Early in Arizona history the economy relied off of “the five C’s”: copper, cotton, cattle, citrus, and climate (tourism). These “five C’s” were crucial to Arizona and were therefore incorporated into the state seal. The mosaic seal was to be created in Ohio and shipped to Arizona to place on the main floor of the capitol building. However, there was a mistake made in the production and now “cattle” is notoriously missing from the seal on the floor of the building today.
            In 1910 the territory of Arizona had changed quite a bit. Some friends in Washington DC aided in leading the way to statehood for this wild, western territory. President Howard Taft signed the Enabling Act which allowed the territory to write a state constitution and even allocated $100,000 to do so. On Oct 10, 1910, 52 men from 13 counties gathered for the first time  in the capitol to discuss and foresee needs and laws that would soon become the 48th state of the United States of America. It became time for delegates to sign the new constitution to be sent to voters for election in February 1911. However one delegate refused to sign because they wanted to exclude the judge-recall measure from the constitution. It was territorial governor Terry Sloan who refused to sign and President Taft also refused to approve such a constitution that included the recall of judges. Arizona went back and forth revising the state constitution and it was finally signed and approved on Feb 14, 1912.
            The capitol building was home to the Legislature until 1960. Arizona at this time dreamt of turning the building into a museum dedicated to Arizona’s history. In 1981, after some restorations, the building reopened as a museum. Ten years and three million dollars later, renovations to the rooms were begun in efforts to restore the original design.  However due to budget shortages, some of the rooms on the third floor are still left incomplete. On January 14, 2010 the building was reported to have been sold to private investors, however legislature continues to meet here.
            The capitol itself is now utilized exclusively as a museum and brings in about 60,000 visitors annually, 30,000 of those people being school children. The children tour the museum and learn about Arizona history and the road to statehood. Outside the capital there are often many protests. Most recently the hot topic in Arizona has been the debate over the new immigration bill, SB1070. This bill requires a reasonable attempt to determine the immigration status of a person during a legitimate contact by an official of the state, city, county, own or political subdivision if reasonable suspicion exists that they are an alien here unlawfully. Beginning in spring of 2010, over ten thousand people showed up to protest and hold vigils outside the capitol day after day. Protestors marched with signs around the capitol, gave speeches and personal testimonies on the stages, Mexican food vendors showed up, capoeira dancers displayed their talents with a circle of people around, artists sold posters and clothing, etc. People of all backgrounds and ethnicities attended many of these protests and marches. News reporters, radio stations, and even local celebrities showed up to participate in these events. These people attended to share their voice on the controversial bill, which they succeeded at.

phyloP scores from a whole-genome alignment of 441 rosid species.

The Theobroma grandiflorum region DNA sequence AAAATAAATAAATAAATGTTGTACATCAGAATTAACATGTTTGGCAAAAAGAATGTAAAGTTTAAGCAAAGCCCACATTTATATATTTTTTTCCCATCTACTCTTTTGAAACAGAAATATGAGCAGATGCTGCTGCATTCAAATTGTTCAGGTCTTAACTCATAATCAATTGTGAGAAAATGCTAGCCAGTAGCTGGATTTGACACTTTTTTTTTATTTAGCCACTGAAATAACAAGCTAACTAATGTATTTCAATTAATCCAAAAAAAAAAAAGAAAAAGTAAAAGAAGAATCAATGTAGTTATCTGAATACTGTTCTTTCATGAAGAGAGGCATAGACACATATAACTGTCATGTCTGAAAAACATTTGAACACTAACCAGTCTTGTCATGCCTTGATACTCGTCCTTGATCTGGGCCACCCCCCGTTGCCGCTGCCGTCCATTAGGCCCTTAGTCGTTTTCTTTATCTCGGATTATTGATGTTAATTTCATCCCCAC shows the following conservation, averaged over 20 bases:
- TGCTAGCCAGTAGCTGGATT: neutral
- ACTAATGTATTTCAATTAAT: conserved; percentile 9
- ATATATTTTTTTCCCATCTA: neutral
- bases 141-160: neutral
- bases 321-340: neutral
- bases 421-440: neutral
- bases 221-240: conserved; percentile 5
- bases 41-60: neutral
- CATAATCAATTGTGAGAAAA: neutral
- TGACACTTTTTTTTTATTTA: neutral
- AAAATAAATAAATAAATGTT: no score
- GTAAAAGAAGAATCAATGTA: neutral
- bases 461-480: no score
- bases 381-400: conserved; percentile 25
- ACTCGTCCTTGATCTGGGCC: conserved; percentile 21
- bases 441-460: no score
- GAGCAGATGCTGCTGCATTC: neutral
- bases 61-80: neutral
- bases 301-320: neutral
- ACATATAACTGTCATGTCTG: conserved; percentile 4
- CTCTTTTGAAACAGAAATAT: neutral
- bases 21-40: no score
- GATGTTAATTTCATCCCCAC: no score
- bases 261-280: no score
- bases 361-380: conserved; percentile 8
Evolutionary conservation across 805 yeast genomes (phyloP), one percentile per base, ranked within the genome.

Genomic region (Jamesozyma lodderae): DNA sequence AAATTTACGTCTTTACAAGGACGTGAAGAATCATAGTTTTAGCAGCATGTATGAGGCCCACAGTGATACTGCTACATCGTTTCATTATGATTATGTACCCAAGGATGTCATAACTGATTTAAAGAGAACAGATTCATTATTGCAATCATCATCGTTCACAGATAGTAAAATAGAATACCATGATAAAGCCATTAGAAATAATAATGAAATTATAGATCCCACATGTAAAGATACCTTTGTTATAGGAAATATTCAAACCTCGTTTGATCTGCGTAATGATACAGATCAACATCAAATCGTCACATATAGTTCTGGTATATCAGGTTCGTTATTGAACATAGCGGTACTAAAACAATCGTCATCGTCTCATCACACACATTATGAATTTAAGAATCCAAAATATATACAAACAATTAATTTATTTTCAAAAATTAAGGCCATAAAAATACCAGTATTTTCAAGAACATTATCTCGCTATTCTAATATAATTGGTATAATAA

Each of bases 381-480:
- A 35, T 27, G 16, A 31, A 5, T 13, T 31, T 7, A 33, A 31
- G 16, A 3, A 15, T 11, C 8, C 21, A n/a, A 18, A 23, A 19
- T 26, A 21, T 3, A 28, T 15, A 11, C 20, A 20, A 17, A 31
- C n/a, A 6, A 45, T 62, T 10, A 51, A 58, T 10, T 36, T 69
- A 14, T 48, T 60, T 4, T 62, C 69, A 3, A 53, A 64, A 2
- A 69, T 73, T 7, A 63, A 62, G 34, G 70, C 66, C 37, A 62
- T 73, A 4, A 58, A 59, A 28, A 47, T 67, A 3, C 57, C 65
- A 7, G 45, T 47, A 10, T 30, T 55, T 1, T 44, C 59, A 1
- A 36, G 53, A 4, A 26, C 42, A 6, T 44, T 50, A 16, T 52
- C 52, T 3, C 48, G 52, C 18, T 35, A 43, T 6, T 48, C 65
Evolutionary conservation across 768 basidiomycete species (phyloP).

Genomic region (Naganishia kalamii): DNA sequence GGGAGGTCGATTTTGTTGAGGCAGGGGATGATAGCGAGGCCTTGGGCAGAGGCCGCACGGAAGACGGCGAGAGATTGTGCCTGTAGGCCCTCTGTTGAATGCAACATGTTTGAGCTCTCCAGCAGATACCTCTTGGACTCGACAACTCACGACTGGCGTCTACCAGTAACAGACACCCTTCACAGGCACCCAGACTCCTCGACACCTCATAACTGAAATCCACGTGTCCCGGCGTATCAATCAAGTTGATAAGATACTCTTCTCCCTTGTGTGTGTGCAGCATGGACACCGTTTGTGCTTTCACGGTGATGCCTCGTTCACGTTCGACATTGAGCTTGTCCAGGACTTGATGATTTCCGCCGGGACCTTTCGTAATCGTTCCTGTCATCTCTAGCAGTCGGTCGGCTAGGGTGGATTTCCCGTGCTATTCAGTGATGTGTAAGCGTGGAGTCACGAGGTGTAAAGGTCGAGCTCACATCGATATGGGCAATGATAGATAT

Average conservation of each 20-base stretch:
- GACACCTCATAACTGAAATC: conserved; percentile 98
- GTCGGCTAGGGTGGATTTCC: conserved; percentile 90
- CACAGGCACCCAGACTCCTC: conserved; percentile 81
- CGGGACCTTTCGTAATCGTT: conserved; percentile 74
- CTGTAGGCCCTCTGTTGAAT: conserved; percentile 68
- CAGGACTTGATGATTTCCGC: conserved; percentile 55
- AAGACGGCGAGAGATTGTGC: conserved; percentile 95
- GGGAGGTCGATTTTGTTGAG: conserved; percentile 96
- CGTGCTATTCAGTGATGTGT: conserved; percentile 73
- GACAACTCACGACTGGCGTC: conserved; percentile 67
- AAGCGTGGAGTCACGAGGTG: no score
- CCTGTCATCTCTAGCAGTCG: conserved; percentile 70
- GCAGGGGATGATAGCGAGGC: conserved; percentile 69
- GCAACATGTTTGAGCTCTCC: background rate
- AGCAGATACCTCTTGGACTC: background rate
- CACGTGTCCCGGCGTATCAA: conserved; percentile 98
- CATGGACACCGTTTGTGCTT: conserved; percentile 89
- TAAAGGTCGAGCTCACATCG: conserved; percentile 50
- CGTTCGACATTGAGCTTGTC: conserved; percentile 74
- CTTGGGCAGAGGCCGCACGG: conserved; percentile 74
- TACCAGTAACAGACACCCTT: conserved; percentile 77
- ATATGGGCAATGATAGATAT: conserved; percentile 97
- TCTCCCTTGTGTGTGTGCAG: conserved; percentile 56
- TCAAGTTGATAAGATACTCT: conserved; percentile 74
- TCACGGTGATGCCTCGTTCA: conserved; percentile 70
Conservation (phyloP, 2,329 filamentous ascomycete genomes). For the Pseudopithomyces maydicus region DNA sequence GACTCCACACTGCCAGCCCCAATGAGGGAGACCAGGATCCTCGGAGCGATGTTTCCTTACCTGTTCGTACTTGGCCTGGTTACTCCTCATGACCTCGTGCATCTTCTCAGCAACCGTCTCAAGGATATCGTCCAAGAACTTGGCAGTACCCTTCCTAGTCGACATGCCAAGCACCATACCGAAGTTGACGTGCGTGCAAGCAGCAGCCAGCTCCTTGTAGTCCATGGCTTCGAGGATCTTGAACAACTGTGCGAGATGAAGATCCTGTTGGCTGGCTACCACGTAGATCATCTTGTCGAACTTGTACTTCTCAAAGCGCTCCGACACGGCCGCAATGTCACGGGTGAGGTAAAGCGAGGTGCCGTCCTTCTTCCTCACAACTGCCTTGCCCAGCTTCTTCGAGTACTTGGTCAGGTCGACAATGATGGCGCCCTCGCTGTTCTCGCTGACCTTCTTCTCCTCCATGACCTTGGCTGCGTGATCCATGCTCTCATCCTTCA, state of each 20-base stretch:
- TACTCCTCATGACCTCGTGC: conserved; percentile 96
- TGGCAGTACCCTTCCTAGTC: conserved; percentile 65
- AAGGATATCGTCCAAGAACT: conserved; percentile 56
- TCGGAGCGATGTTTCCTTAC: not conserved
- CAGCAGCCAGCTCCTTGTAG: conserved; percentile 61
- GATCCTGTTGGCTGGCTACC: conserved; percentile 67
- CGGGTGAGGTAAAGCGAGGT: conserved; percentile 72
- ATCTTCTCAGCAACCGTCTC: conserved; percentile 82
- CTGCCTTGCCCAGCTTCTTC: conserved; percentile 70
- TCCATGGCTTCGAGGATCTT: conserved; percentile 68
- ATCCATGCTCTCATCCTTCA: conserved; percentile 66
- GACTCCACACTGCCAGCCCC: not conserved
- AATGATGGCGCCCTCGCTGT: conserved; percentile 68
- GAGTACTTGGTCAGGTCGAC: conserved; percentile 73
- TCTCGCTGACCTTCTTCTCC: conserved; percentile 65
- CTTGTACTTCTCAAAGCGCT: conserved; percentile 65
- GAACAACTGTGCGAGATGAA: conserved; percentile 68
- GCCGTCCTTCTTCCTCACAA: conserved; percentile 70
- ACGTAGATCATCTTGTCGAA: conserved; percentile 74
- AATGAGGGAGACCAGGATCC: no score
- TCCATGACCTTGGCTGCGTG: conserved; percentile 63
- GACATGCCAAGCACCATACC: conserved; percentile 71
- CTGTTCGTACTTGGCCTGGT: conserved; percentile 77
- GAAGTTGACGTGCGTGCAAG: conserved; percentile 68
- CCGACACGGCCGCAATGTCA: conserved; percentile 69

The SB1070 protests is just one example of a protest occurring at the capitol. Typically, if there is a politically controversial issue in Arizona, people will congregate at the capitol to display their feelings on the topic. People feel this is the most effective and noticeable place to protest. The capitol is symbolic of the center of democracy in Arizona, so naturally people are drawn to it. The capitol has a long history and represents years of political struggle and the fight for democracy and statehood. It’s a very powerful symbol of the state. 
- Katy Tipton and Jennifer Sabula

George Washington Carver Museum and Cultural Center

Statue of George Washington Carver, 2010 (photo by Edell Stinnett)

African Dolls and Statue, 2010 (photo by Edell Stinnett)

415 E Grant St Phoenix Arizona: Interstate 10 South to 7th Street to Grant and East to Grant and 4th Streets
The George Washington Carver Museum and Cultural Center is an historical edifice dedicated to the preservation of African American tradition, heritage, and pride, and is located in downtown Phoenix. Centered among the buildings many photos, artifacts, and displays of African American history are John Waddell’s life- sized renditions of the four young girls who died in the Ku Klux Klan bombing of the 16th Street Baptist Church in 1963 Birmingham Alabama. Shadowless, they stand in the buildings Sculpture Garden. Prior to its current use, the George Washington Carver Museum and Cultural Center building once housed the educated minds of African American Phoenicians, as the Phoenix Colored School from 1913 to 1926, Phoenix Union Colored High school from 1926 to 1943, and from 1943 to 1954 as the George Washington Carver High School.